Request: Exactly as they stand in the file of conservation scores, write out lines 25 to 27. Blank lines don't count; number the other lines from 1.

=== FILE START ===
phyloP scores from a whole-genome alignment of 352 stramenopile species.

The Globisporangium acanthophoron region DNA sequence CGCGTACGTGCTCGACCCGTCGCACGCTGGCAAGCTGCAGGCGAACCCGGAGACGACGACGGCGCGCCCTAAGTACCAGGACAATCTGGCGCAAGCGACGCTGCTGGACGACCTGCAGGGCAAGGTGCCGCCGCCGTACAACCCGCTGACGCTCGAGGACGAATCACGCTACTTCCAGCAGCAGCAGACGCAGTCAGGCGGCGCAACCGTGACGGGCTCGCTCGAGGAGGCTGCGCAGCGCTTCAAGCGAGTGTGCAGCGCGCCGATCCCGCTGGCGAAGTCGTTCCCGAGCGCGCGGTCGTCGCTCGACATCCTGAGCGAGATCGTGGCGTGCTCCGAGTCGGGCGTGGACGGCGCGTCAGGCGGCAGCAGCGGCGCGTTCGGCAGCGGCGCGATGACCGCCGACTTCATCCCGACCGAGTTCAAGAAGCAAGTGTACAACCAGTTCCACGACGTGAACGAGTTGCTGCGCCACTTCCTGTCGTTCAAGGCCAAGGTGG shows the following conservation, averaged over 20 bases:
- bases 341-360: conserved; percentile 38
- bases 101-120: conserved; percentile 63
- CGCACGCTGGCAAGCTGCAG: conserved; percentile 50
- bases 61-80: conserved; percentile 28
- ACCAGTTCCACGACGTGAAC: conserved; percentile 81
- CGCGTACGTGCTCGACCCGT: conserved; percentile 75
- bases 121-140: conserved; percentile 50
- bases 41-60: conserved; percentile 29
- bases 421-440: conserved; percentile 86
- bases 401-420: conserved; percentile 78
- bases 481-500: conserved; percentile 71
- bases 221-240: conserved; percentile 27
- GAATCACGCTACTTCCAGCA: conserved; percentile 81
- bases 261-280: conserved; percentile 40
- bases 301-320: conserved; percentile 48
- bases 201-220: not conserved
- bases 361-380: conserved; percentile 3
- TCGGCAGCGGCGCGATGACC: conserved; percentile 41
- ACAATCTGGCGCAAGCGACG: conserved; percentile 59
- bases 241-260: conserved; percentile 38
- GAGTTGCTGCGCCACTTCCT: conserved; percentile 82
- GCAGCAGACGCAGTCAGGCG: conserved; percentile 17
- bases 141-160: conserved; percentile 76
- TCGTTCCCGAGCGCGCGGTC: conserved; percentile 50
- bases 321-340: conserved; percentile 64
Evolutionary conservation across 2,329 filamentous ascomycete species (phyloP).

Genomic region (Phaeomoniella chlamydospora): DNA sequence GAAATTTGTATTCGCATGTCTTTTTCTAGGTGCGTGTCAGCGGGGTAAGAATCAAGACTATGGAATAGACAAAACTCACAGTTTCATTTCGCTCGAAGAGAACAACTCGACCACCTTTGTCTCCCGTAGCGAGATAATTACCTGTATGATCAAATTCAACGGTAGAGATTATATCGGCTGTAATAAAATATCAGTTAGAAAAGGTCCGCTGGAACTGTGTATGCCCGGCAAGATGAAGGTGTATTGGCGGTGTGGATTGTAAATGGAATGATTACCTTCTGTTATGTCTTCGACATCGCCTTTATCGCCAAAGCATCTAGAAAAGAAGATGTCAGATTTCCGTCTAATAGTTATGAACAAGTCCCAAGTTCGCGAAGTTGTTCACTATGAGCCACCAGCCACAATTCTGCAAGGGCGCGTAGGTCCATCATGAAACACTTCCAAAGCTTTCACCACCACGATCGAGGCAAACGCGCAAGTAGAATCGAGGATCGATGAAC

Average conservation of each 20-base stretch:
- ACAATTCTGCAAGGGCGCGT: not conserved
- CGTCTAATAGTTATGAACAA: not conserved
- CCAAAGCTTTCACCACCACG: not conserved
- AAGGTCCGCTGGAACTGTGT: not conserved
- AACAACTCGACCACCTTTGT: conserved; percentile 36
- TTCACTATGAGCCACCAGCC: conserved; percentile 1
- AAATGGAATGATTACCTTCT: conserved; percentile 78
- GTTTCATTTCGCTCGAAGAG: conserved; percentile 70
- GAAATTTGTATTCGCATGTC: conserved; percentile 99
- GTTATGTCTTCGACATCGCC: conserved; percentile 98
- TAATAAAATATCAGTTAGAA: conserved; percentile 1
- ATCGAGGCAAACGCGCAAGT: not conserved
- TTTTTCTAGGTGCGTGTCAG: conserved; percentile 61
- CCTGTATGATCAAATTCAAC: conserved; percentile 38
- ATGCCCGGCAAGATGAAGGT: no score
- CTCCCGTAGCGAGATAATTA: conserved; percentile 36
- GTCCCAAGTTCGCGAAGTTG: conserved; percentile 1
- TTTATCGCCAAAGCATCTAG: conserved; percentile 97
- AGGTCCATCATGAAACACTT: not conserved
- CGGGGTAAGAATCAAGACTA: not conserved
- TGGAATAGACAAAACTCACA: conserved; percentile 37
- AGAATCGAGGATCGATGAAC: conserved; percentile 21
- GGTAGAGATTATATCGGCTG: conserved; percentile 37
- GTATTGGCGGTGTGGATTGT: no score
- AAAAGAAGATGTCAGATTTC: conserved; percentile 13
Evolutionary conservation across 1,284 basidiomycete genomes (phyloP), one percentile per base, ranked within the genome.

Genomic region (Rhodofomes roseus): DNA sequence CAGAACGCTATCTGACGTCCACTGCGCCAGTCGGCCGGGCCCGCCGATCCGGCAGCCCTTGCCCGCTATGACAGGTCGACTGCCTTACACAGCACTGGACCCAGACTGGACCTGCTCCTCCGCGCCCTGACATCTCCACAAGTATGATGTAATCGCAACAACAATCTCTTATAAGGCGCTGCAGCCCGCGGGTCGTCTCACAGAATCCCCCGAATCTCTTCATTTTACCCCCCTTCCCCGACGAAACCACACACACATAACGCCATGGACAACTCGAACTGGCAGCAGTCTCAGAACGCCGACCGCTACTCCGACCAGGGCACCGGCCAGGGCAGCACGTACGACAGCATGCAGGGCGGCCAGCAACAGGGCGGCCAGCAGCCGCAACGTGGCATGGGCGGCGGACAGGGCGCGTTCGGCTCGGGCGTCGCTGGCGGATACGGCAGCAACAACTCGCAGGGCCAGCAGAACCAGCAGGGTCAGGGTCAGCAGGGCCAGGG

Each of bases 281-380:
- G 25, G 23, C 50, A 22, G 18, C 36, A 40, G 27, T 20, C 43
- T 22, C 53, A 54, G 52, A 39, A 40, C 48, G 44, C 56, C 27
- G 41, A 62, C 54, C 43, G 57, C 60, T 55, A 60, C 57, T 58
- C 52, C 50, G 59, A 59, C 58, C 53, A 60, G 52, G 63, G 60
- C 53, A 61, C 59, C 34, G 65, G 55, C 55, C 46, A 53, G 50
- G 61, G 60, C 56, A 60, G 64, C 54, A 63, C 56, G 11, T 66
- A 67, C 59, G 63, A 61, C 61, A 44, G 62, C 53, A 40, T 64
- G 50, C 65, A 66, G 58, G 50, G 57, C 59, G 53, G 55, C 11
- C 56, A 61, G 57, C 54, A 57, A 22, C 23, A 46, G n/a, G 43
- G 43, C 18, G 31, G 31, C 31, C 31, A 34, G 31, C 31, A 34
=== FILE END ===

- bases 141-160: conserved; percentile 76
- TCGTTCCCGAGCGCGCGGTC: conserved; percentile 50
- bases 321-340: conserved; percentile 64